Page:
When they go on-sale at some point in the next year or so, the Brammo Engage and Encite dirt bikes will be the first production electric motorcycles ever fitted with a gearbox. The six-speed unit, mated to the electric motor and sitting beneath the battery packs, works just like it does on gas-powered counterparts — pull in the clutch with your left hand, click down into first with your left foot, feed the clutch out and you’ll pull away. Just here, you’ll do that silently.
By working to maximize an engine’s leverage over its wheels to increase acceleration or reduce the speed at which the engine needs to spin to boost efficiency, gearboxes have enabled gas-powered vehicles to be both faster and more efficient. Those are advantages single-speed electric vehicles haven’t yet enjoyed. Conventional wisdom stated they didn’t need to; the large torque outputs and flat power delivery of electric motors enabled reasonable performance without multiple speeds.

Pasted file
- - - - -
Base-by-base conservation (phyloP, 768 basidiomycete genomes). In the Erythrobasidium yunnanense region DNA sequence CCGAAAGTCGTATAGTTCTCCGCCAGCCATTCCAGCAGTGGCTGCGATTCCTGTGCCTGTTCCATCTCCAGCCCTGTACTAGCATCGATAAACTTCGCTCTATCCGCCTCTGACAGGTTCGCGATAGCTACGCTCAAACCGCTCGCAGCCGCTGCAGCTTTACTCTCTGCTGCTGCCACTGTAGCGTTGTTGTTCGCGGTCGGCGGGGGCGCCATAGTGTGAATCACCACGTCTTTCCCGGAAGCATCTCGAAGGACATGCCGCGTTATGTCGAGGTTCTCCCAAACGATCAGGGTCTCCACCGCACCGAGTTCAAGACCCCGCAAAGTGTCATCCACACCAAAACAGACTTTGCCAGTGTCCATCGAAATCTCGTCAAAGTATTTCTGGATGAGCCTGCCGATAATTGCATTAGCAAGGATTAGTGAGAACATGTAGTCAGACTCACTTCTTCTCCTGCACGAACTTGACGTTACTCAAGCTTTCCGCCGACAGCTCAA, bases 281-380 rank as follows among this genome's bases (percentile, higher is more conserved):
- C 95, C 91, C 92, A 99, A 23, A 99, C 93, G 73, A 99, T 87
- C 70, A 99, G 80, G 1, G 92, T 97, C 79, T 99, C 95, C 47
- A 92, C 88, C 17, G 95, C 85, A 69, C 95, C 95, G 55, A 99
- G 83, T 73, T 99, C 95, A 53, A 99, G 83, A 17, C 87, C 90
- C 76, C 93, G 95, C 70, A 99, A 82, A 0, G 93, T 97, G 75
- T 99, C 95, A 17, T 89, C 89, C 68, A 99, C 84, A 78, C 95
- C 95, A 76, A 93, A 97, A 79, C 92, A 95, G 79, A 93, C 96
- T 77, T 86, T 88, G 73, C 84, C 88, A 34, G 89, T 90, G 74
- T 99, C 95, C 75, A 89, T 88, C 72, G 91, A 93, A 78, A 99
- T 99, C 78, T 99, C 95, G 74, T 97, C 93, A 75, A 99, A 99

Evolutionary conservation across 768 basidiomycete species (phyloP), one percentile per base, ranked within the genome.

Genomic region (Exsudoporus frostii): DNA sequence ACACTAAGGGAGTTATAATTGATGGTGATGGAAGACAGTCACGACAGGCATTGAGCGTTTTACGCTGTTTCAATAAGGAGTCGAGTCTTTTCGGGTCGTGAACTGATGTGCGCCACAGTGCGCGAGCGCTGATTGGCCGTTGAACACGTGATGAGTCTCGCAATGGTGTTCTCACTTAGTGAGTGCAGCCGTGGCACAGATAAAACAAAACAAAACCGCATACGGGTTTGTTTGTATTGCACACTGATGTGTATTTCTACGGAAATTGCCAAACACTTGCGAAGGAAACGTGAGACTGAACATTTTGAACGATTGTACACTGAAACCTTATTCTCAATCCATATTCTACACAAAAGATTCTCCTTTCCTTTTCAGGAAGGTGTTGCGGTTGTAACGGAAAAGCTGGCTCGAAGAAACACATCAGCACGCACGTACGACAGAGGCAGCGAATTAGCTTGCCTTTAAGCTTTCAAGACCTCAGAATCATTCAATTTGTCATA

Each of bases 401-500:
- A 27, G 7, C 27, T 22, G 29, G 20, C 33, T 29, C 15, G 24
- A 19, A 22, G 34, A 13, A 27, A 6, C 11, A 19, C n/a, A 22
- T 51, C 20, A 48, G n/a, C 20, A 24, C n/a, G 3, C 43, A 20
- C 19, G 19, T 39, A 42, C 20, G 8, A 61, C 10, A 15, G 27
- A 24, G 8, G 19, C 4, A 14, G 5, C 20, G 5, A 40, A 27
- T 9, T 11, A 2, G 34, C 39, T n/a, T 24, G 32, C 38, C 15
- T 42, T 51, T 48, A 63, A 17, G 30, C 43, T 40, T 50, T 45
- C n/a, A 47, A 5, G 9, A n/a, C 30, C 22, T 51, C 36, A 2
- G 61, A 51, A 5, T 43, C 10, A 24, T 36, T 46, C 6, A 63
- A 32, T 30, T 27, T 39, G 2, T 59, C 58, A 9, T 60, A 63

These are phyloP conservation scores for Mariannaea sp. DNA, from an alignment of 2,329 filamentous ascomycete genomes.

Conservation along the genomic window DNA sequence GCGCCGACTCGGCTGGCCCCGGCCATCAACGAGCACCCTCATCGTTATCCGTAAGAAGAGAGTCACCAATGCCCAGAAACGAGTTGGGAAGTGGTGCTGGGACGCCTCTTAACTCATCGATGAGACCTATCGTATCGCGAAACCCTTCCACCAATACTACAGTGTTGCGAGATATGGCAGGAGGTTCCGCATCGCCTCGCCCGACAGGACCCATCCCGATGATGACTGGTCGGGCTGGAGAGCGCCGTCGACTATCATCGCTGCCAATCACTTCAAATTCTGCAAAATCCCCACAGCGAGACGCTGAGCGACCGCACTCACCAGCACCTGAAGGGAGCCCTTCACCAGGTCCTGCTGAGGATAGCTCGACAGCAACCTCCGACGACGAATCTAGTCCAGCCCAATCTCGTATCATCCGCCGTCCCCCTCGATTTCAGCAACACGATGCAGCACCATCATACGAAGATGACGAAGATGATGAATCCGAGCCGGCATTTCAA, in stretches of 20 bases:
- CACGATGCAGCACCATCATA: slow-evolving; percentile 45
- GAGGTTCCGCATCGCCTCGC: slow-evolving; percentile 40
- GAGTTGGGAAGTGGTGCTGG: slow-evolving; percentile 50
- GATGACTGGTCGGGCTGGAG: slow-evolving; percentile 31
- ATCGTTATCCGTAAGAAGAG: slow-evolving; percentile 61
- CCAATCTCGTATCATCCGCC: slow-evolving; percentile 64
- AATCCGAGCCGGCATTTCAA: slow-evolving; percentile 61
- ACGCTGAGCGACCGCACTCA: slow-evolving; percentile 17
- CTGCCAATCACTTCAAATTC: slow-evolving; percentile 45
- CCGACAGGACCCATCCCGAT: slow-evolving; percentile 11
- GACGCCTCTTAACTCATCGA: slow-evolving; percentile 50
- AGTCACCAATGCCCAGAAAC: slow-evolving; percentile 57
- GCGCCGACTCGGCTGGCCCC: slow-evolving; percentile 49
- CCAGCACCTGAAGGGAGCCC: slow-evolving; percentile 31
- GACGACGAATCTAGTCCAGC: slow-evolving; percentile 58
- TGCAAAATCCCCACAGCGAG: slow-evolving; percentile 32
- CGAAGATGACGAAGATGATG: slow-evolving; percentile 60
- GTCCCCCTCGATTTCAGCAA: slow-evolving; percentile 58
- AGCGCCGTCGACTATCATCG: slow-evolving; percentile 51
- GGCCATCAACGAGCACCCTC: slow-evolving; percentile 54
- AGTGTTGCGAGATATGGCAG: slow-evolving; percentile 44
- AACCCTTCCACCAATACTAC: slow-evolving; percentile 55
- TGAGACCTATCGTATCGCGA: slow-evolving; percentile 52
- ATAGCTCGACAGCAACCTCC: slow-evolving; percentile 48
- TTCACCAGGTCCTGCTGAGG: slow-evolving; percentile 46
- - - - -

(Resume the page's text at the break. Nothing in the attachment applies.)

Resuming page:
So what’s the advantage? Craig Bramscher, Brammo’s CEO, chiefly sings the praises of increased performance. “I’m afraid to give it full throttle, even in 3rd gear,” he says of the smaller of these two bikes, the Encite minimoto.